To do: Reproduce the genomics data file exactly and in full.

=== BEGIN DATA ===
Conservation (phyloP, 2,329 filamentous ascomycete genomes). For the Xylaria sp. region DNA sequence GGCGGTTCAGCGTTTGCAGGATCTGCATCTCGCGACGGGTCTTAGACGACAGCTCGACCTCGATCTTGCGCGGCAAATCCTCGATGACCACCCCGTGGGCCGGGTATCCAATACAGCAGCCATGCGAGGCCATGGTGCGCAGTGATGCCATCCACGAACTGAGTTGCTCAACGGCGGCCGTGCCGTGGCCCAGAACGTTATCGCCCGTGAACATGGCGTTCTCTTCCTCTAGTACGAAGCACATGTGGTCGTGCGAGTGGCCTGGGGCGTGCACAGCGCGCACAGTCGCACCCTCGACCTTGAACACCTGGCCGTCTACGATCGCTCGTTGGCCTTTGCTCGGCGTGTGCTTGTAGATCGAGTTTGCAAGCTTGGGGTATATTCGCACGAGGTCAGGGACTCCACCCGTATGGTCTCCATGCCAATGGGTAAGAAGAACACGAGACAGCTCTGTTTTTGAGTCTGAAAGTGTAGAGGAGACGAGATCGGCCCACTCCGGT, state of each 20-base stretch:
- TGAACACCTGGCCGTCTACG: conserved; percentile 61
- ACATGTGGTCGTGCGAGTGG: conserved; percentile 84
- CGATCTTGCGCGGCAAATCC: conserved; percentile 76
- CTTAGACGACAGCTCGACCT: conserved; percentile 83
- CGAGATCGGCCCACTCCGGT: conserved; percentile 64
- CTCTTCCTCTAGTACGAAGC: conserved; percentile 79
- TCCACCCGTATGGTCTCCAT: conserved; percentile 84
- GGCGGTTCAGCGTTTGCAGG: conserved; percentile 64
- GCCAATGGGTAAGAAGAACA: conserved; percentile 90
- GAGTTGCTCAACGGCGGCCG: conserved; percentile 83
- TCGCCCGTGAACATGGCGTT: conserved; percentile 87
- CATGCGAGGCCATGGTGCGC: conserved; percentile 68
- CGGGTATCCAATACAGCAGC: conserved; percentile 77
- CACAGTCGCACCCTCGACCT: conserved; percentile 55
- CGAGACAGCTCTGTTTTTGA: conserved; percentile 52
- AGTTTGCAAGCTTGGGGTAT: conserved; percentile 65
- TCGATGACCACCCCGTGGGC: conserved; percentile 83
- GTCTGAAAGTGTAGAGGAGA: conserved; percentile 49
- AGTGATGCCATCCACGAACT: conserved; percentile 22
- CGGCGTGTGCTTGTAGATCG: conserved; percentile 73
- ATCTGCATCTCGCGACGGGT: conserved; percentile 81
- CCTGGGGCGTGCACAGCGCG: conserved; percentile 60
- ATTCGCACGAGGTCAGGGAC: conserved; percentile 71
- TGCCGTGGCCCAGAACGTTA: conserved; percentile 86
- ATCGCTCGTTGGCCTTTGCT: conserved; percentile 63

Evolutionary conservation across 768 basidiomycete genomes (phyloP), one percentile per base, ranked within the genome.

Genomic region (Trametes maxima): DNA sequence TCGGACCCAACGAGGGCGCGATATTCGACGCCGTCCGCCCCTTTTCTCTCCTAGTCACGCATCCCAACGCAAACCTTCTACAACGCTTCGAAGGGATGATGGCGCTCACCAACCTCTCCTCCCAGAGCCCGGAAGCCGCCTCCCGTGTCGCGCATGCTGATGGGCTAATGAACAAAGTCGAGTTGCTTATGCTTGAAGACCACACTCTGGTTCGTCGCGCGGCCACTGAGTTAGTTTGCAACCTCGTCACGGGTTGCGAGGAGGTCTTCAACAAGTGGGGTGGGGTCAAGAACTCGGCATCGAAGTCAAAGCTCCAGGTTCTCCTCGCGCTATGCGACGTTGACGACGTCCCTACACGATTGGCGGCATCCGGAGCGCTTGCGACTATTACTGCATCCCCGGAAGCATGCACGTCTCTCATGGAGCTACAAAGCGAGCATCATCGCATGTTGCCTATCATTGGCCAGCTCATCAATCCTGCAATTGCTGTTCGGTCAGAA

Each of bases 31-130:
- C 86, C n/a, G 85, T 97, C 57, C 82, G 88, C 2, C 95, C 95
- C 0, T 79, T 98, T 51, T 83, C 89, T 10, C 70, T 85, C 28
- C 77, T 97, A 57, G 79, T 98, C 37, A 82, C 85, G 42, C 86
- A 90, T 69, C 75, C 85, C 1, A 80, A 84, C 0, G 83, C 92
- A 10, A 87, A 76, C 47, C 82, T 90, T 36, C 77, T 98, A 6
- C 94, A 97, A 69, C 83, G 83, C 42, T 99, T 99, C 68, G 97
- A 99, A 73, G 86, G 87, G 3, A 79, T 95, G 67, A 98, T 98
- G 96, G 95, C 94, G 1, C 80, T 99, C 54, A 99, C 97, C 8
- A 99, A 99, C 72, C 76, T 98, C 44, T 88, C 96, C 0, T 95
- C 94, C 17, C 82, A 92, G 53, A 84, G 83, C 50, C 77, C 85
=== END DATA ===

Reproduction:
Conservation (phyloP, 2,329 filamentous ascomycete genomes). For the Xylaria sp. region DNA sequence GGCGGTTCAGCGTTTGCAGGATCTGCATCTCGCGACGGGTCTTAGACGACAGCTCGACCTCGATCTTGCGCGGCAAATCCTCGATGACCACCCCGTGGGCCGGGTATCCAATACAGCAGCCATGCGAGGCCATGGTGCGCAGTGATGCCATCCACGAACTGAGTTGCTCAACGGCGGCCGTGCCGTGGCCCAGAACGTTATCGCCCGTGAACATGGCGTTCTCTTCCTCTAGTACGAAGCACATGTGGTCGTGCGAGTGGCCTGGGGCGTGCACAGCGCGCACAGTCGCACCCTCGACCTTGAACACCTGGCCGTCTACGATCGCTCGTTGGCCTTTGCTCGGCGTGTGCTTGTAGATCGAGTTTGCAAGCTTGGGGTATATTCGCACGAGGTCAGGGACTCCACCCGTATGGTCTCCATGCCAATGGGTAAGAAGAACACGAGACAGCTCTGTTTTTGAGTCTGAAAGTGTAGAGGAGACGAGATCGGCCCACTCCGGT, state of each 20-base stretch:
- TGAACACCTGGCCGTCTACG: conserved; percentile 61
- ACATGTGGTCGTGCGAGTGG: conserved; percentile 84
- CGATCTTGCGCGGCAAATCC: conserved; percentile 76
- CTTAGACGACAGCTCGACCT: conserved; percentile 83
- CGAGATCGGCCCACTCCGGT: conserved; percentile 64
- CTCTTCCTCTAGTACGAAGC: conserved; percentile 79
- TCCACCCGTATGGTCTCCAT: conserved; percentile 84
- GGCGGTTCAGCGTTTGCAGG: conserved; percentile 64
- GCCAATGGGTAAGAAGAACA: conserved; percentile 90
- GAGTTGCTCAACGGCGGCCG: conserved; percentile 83
- TCGCCCGTGAACATGGCGTT: conserved; percentile 87
- CATGCGAGGCCATGGTGCGC: conserved; percentile 68
- CGGGTATCCAATACAGCAGC: conserved; percentile 77
- CACAGTCGCACCCTCGACCT: conserved; percentile 55
- CGAGACAGCTCTGTTTTTGA: conserved; percentile 52
- AGTTTGCAAGCTTGGGGTAT: conserved; percentile 65
- TCGATGACCACCCCGTGGGC: conserved; percentile 83
- GTCTGAAAGTGTAGAGGAGA: conserved; percentile 49
- AGTGATGCCATCCACGAACT: conserved; percentile 22
- CGGCGTGTGCTTGTAGATCG: conserved; percentile 73
- ATCTGCATCTCGCGACGGGT: conserved; percentile 81
- CCTGGGGCGTGCACAGCGCG: conserved; percentile 60
- ATTCGCACGAGGTCAGGGAC: conserved; percentile 71
- TGCCGTGGCCCAGAACGTTA: conserved; percentile 86
- ATCGCTCGTTGGCCTTTGCT: conserved; percentile 63

Evolutionary conservation across 768 basidiomycete genomes (phyloP), one percentile per base, ranked within the genome.

Genomic region (Trametes maxima): DNA sequence TCGGACCCAACGAGGGCGCGATATTCGACGCCGTCCGCCCCTTTTCTCTCCTAGTCACGCATCCCAACGCAAACCTTCTACAACGCTTCGAAGGGATGATGGCGCTCACCAACCTCTCCTCCCAGAGCCCGGAAGCCGCCTCCCGTGTCGCGCATGCTGATGGGCTAATGAACAAAGTCGAGTTGCTTATGCTTGAAGACCACACTCTGGTTCGTCGCGCGGCCACTGAGTTAGTTTGCAACCTCGTCACGGGTTGCGAGGAGGTCTTCAACAAGTGGGGTGGGGTCAAGAACTCGGCATCGAAGTCAAAGCTCCAGGTTCTCCTCGCGCTATGCGACGTTGACGACGTCCCTACACGATTGGCGGCATCCGGAGCGCTTGCGACTATTACTGCATCCCCGGAAGCATGCACGTCTCTCATGGAGCTACAAAGCGAGCATCATCGCATGTTGCCTATCATTGGCCAGCTCATCAATCCTGCAATTGCTGTTCGGTCAGAA

Each of bases 31-130:
- C 86, C n/a, G 85, T 97, C 57, C 82, G 88, C 2, C 95, C 95
- C 0, T 79, T 98, T 51, T 83, C 89, T 10, C 70, T 85, C 28
- C 77, T 97, A 57, G 79, T 98, C 37, A 82, C 85, G 42, C 86
- A 90, T 69, C 75, C 85, C 1, A 80, A 84, C 0, G 83, C 92
- A 10, A 87, A 76, C 47, C 82, T 90, T 36, C 77, T 98, A 6
- C 94, A 97, A 69, C 83, G 83, C 42, T 99, T 99, C 68, G 97
- A 99, A 73, G 86, G 87, G 3, A 79, T 95, G 67, A 98, T 98
- G 96, G 95, C 94, G 1, C 80, T 99, C 54, A 99, C 97, C 8
- A 99, A 99, C 72, C 76, T 98, C 44, T 88, C 96, C 0, T 95
- C 94, C 17, C 82, A 92, G 53, A 84, G 83, C 50, C 77, C 85